2019. 10 p.
Cluver, Lucie D.
Orkin, F. Mark
Campeau, Laurence
Toska, Elona
Webb, Douglas
Carlqvist, Anna
Sherr, Lorraine
Periodical title: 
The Lancet, Child and Adolescent Health, 3 (4)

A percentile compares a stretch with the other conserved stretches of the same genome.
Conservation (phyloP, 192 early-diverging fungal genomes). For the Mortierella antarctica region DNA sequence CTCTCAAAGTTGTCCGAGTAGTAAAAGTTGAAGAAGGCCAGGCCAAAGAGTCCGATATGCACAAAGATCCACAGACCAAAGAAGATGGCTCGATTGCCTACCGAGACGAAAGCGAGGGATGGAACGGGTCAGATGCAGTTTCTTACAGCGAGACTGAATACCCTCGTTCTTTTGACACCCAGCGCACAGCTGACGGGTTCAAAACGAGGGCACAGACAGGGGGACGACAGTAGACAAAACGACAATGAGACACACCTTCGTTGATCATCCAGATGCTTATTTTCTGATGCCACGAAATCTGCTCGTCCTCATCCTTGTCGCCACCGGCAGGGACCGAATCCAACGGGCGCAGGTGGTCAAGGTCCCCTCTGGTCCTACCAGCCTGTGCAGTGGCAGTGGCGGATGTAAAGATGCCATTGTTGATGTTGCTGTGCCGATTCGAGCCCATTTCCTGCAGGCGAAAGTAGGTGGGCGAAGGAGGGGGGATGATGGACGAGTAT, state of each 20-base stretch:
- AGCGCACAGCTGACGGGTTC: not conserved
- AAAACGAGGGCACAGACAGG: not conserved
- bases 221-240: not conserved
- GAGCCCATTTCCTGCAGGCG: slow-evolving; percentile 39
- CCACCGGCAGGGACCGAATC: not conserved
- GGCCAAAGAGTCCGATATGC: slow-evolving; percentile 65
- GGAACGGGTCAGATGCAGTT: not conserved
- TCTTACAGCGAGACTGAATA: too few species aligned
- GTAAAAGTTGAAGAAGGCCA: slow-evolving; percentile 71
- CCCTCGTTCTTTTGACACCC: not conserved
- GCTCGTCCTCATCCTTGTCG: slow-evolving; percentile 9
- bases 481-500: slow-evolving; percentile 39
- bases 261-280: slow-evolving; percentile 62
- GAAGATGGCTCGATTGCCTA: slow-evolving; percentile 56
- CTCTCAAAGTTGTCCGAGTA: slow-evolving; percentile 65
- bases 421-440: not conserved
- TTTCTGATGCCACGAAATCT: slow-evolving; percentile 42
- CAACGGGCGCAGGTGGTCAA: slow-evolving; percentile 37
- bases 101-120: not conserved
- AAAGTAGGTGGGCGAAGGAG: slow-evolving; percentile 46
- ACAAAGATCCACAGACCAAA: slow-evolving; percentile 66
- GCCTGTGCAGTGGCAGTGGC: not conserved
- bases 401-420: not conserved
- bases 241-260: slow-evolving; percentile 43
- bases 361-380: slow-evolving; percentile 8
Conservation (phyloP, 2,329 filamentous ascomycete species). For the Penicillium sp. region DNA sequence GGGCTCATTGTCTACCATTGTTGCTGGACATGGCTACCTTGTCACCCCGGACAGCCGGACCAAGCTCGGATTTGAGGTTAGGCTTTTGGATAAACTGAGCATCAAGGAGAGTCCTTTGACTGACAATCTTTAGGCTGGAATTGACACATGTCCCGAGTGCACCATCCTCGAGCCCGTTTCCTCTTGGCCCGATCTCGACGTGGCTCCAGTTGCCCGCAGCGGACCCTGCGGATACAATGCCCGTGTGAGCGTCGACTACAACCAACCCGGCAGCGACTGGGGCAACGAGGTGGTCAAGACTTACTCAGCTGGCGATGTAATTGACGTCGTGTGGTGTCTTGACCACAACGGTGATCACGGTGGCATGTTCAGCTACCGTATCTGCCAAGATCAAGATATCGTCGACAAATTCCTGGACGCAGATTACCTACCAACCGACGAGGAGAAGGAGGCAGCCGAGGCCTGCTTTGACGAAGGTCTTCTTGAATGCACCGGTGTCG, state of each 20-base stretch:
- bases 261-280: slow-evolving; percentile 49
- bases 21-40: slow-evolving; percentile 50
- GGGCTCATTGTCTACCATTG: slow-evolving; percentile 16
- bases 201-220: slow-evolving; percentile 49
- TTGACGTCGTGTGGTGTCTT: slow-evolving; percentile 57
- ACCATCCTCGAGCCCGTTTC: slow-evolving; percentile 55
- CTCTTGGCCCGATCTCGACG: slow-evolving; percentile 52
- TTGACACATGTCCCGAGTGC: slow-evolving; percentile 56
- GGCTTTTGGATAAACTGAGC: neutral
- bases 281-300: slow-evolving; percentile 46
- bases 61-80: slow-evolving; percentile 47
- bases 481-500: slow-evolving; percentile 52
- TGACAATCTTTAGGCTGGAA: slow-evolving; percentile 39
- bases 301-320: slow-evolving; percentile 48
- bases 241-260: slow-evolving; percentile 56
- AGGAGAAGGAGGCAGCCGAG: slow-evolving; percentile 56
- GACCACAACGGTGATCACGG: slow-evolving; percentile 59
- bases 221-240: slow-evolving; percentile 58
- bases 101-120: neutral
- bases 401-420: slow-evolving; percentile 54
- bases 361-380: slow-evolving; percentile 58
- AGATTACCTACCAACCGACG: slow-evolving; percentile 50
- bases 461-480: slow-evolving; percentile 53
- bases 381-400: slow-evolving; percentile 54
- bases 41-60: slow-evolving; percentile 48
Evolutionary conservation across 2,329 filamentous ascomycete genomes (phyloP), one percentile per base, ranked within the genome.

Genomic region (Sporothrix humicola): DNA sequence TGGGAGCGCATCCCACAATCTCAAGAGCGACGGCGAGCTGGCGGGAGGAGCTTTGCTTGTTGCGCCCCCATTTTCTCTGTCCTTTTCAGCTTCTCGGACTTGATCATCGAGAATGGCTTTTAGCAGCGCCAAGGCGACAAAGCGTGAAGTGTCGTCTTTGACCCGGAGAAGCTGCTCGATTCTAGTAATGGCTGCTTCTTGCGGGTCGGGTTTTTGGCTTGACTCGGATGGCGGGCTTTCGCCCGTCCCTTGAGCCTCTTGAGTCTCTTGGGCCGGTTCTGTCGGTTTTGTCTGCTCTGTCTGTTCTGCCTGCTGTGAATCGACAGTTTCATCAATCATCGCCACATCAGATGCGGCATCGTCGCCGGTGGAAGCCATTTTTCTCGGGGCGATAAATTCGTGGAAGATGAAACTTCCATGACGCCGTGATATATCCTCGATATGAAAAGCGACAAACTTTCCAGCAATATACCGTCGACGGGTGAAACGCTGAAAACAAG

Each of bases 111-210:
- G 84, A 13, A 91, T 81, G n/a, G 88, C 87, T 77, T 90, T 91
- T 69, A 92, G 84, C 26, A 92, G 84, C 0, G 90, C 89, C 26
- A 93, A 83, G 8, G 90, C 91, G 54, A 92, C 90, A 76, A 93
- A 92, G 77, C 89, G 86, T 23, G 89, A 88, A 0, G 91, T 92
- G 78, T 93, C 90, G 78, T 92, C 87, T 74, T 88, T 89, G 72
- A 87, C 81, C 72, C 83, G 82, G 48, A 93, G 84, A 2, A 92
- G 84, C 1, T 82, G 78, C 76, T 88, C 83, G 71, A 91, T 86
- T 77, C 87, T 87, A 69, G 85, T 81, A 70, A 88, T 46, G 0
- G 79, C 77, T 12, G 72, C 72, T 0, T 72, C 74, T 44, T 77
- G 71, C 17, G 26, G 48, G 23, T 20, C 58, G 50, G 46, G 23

Background: Low-income and middle-income countries (LMICs) face major challenges in achieving the UN's Sustainable Development Goals (SDGs) for vulnerable adolescents. We aimed to test the UN Development Programme's proposed approach of development accelerators—provisions that lead to progress across multiple SDGs—and synergies between accelerators on achieving SDG-aligned targets in a highly vulnerable group of adolescents in South Africa. Methods: We did standardised interviews and extracted longitudinal data from clinical records at baseline (2014–15) and 18-month follow-up (2016–17) for adolescents aged 10–19 years living with HIV in the Eastern Cape province of South Africa. We used standardised tools to measure 11 SDG-aligned targets—antiretroviral therapy adherence, good mental health, no substance use, HIV care retention, school enrolment, school progression, no sexual abuse, no high-risk sex, no violence perpetration, no community violence, and no emotional or physical abuse. We also assessed receipt at both baseline and follow-up of six hypothesised development accelerators—government cash transfers to households, safe schools (ie, without teacher or student violence), free schools, parenting support, free school meals, and support groups. Associations of all provisions with SDG-aligned targets were assessed jointly in a multivariate path model, controlling for baseline outcomes and sociodemographic and HIV-related covariates, and adjusted for multiple outcome testing. Cumulative effects were tested by marginal effects modelling.
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